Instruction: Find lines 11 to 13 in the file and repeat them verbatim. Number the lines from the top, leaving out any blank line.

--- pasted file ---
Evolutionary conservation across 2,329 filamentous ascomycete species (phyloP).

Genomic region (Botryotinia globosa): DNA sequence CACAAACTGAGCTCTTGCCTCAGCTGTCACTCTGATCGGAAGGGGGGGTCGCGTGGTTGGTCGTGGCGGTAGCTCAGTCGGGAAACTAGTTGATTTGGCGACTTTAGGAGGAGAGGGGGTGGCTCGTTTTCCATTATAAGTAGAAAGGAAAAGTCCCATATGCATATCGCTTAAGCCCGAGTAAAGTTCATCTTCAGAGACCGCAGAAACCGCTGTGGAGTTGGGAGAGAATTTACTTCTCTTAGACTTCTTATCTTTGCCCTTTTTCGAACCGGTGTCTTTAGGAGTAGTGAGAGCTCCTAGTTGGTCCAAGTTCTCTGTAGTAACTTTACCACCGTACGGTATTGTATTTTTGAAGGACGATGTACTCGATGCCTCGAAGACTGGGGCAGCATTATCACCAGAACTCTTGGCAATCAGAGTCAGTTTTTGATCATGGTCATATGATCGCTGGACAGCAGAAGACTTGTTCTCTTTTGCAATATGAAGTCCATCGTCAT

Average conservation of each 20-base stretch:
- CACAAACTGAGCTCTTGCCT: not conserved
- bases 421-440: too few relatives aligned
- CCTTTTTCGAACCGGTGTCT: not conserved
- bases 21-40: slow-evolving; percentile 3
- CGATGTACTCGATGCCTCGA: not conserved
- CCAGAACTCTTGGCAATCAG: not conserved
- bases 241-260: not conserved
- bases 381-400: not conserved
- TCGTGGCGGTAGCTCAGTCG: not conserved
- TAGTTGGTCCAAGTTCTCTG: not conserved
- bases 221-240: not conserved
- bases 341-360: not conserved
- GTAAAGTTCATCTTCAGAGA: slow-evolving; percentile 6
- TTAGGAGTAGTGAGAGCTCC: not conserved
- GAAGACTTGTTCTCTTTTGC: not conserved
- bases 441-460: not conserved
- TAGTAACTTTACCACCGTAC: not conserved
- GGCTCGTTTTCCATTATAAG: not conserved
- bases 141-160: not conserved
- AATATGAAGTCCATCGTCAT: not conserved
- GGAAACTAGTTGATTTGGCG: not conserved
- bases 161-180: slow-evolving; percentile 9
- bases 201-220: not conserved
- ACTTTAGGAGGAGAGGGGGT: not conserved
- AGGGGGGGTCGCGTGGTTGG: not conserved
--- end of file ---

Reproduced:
- bases 381-400: not conserved
- TCGTGGCGGTAGCTCAGTCG: not conserved
- TAGTTGGTCCAAGTTCTCTG: not conserved